Until J. Lewis finds rhythm, let Taylor pick up the beat

October 18, 2005|By MIKE PRESTON

It might be time for a little role reversal of running backs Jamal Lewis and Chester Taylor. Taylor should at least get more carries.

The Ravens have waited five games for Lewis to break out like the old Lewis, but so far he has been hesitant, and there are times when his limp from a past ankle injury is noticeable coming off the field.

You feel compassion for Lewis, because he is such a bear of a runner with so much passion for the game, but no one can deny the results.

Taylor, in his fourth season, has 202 yards rushing on 35 carries, and Lewis has 292 yards on 98 carries. Breakaway ability?

Right now, the advantage goes to Taylor. In an offense that lacks explosiveness, you need as much big-play potential as possible.

It's Taylor's time.

It's time to flip the script.

The Ravens have given Lewis ample time to prove himself, and maybe with more time off, he can fully overcome the ankle injury or any side effects from not getting the new contract he says the team promised him during the offseason.

But it's easy to see who has been the most productive. Taylor just seems to be able to navigate the line of scrimmage and accelerate through holes better than Lewis.

They aren't big ones, but you don't get huge ones in the NFL. You get creases of daylight through masses of human flesh. Once you find them, you just go.

Granted, Lewis probably gets challenged more than Taylor. When he's in the game, you're going to see more defensive players crammed near the line of scrimmage as opposed to Taylor, who has a stronger reputation as a threat out of the backfield as a receiver.

"I'm good. I just have to get unleashed. I have to find my rhythm," Lewis said. "I haven't gotten in the flow of the game."

Why? "You do the math," he said. "You look at the time I'm out on the field, and then the opportunities I have. When I'm out there, I have a bull's eye on my back. Teams know what we're going to do. They key on me. They key on [quarterback] Tom Brady of the Patriots, but at least he can throw the ball to someone else. With Chester in the game, there is a 50-50 chance we're either going to pass or run the ball. When I'm in the game, we're going to have to go outside [pass to receivers Derrick Mason or Randy Hymes]. That will open it up."

Lewis says his ankle is completely healthy, and he pointed out that the Browns played a 4-3 defense leading up to the Ravens' game, but changed to a 6-2 to stop him.

However, you can't deny Taylor's acceleration. He has outstanding body lean, where opposing tacklers find it difficult to get under his pads. Regardless of the situation, Taylor seems to always come up with positive yards.

Lewis hasn't been able to find those cutback lanes that are crucial in the Ravens' north-and-south running game. He is indecisive, instead of going straight ahead. We've only seen flashes of his former brilliance, nothing that captivates us like the old Lewis.

It's a tough decision for the Ravens, but a luxury few teams have. A few more carries for Taylor won't hurt. How many teams have backups who are capable of replacing a Pro Bowl starter?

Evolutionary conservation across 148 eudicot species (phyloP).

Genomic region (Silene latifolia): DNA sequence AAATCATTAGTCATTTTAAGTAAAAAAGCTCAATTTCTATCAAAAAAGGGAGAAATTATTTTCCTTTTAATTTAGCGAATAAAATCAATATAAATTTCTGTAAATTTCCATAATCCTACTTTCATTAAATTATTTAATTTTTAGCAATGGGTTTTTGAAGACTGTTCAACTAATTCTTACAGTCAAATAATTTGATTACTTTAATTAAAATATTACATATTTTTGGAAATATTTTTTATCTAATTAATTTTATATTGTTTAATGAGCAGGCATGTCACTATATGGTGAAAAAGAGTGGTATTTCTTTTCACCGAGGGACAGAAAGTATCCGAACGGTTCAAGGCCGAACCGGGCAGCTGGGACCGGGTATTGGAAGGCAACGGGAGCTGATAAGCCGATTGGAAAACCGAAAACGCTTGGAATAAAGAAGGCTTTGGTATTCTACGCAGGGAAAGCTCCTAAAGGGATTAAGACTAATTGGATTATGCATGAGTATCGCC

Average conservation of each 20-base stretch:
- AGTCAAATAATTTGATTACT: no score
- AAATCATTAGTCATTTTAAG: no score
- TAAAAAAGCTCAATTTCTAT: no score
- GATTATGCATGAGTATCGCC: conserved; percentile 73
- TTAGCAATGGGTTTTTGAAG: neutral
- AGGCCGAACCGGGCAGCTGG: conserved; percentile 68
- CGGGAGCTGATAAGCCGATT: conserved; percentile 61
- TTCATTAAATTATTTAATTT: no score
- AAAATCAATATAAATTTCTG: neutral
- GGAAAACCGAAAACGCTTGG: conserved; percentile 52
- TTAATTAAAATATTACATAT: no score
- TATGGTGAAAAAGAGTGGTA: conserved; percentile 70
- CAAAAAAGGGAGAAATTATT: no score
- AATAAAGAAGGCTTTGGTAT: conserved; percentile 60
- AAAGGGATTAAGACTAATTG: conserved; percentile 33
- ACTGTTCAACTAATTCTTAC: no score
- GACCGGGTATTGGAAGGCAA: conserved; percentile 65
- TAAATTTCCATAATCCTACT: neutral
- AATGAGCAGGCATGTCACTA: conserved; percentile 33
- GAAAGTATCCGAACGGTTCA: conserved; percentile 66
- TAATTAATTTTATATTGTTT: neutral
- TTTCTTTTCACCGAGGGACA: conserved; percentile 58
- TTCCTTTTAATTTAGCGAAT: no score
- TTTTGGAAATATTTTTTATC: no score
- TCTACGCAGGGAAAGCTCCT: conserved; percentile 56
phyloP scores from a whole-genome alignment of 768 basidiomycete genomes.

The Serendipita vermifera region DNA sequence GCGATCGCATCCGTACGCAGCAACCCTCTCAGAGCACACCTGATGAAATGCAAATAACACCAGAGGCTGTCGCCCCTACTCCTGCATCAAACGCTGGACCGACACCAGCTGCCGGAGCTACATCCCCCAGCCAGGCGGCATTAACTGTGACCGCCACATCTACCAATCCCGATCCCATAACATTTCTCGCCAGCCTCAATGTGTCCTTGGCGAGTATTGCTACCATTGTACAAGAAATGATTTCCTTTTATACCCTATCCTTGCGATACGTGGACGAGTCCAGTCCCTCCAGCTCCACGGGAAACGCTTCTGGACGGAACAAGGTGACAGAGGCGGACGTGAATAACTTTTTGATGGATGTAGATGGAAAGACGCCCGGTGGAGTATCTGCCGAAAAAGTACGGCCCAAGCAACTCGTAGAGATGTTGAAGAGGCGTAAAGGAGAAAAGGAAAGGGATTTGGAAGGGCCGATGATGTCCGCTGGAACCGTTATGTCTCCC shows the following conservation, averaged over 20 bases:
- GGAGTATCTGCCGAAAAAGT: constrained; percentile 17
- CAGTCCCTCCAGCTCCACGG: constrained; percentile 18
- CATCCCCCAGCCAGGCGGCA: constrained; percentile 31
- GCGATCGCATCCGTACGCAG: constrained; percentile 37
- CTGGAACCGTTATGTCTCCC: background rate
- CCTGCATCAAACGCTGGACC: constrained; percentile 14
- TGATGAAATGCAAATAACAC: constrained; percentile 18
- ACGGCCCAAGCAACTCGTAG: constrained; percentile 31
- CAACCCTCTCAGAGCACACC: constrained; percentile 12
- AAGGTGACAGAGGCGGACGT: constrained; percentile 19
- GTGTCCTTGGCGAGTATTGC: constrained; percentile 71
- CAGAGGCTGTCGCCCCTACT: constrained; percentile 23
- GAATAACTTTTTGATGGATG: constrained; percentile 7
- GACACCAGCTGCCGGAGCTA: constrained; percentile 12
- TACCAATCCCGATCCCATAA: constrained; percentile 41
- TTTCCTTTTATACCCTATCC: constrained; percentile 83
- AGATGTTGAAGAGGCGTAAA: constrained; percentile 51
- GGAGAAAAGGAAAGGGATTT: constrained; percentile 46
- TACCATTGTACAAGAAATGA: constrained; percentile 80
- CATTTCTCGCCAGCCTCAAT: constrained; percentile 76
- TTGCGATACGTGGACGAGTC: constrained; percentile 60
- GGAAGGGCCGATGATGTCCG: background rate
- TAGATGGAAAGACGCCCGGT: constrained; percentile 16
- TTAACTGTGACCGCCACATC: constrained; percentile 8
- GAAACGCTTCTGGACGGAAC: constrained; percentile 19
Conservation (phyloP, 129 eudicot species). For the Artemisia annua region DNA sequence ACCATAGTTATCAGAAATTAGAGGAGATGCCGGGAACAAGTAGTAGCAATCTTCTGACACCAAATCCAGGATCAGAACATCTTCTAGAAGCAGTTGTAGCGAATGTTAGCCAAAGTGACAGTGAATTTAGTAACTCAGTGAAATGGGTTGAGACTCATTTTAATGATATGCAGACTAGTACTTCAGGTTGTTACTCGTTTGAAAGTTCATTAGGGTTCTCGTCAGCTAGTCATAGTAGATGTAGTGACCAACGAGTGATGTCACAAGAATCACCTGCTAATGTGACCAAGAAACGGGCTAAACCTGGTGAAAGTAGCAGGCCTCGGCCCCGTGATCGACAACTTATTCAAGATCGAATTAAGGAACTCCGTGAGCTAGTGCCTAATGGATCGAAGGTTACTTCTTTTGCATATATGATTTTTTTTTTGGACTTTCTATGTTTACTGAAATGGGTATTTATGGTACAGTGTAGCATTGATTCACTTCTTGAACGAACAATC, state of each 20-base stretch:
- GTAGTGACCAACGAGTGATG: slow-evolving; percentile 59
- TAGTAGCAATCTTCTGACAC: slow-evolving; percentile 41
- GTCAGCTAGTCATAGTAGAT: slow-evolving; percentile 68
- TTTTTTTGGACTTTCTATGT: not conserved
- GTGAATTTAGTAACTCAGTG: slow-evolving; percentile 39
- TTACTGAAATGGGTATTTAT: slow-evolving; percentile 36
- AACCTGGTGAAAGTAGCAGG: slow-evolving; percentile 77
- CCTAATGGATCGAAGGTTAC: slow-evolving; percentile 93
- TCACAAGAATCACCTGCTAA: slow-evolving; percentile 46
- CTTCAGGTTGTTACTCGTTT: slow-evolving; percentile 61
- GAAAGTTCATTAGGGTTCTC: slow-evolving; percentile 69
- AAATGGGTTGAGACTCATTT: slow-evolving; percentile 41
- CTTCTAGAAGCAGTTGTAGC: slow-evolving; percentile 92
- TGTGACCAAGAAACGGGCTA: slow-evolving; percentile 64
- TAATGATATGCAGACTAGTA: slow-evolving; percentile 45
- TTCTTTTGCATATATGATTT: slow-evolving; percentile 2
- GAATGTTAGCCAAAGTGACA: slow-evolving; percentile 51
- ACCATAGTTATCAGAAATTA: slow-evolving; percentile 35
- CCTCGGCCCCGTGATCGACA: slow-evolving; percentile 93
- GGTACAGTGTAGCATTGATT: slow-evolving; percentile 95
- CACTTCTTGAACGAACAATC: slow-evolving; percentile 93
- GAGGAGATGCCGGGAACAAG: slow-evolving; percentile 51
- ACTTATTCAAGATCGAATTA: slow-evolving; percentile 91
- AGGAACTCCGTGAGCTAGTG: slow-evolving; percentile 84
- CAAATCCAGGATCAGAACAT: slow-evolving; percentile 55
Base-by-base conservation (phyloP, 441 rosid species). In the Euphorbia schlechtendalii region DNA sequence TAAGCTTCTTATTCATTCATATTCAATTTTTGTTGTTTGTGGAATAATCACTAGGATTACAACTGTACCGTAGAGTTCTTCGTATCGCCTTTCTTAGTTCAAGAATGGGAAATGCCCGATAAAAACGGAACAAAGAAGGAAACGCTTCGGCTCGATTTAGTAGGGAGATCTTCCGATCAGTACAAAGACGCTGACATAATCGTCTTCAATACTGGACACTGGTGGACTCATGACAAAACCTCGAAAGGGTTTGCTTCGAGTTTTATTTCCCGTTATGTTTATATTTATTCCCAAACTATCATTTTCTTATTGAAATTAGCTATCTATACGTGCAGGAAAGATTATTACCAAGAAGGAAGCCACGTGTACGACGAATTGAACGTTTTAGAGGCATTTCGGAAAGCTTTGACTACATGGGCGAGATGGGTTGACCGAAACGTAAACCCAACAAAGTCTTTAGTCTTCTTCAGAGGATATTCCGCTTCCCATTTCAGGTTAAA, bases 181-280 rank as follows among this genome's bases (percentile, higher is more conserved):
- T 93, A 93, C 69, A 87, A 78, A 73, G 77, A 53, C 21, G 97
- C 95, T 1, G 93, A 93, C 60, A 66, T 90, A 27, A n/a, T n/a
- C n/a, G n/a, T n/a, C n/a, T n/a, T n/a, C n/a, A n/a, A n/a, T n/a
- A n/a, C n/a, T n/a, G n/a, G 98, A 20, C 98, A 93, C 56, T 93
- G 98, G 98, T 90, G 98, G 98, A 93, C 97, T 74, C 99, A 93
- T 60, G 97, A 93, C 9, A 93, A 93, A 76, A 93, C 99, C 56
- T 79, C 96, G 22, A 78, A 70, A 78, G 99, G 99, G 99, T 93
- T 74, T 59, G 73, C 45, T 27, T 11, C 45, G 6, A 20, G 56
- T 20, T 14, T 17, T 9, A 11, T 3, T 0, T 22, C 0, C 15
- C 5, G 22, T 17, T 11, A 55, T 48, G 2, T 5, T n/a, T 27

The Ravens can still split time between the two backs like they have most of the season, but Taylor should get more of the load early. If the Ravens are fortunate to take a lead midway through the third quarter or into the fourth, then they can fully unleash the 245-pound Lewis.

Defenses don't want to see him fresh. He can just grind and grind, and wear down opponents even more while the Ravens control the time of possession. It's a good formula that also allows Lewis to heal properly and get a view from the sideline that might help him.

It will be tough for Lewis. He has been a starter since his rookie year when he teamed with the league's best defense to carry the Ravens to the Super Bowl title in January 2001.

He has been the victim of some hard luck lately, from his prison sentence during the offseason to his injury rehabilitation and comeback attempt.

But, apparently, the Ravens are waiting for the old Lewis to resurface, too. It's not too late for that to happen.

If it does, then it puts the Ravens in a curious situation. Both running backs are in the final years of their contracts, and both are free agents. Well, which one do you bring back?

In the past, the Ravens have been extremely loyal in re-signing first-round draft picks such as Lewis. But Lewis is in his sixth season and his relentless and reckless running style has had to wear down his body. The theory around the league is that you don't pay a running back for what he has done, but what he will do.

Taylor is in his fourth season as Lewis' understudy. He hasn't taken nearly the punishment Lewis has. He's younger, and he's going to provide some team a fine running back.

It may come down to transition. If the Ravens keep Taylor for next season, they'll have to modify the offense. He's smaller but more versatile than Lewis. He'll need to be in a more diversified offense, with more athletic offensive linemen, just like Priest Holmes when he went to the Kansas City Chiefs.

If Lewis stays, the system can remain status quo (oh no), even though the Ravens know they have to upgrade the talent on the offensive line.

Either way, as for now, the Ravens still have a good 1-2 punch, except No. 2 needs to get more playing time. It can only help until Lewis finds his rhythm, or the Ravens find a passing game.

mike.preston@baltsun.com

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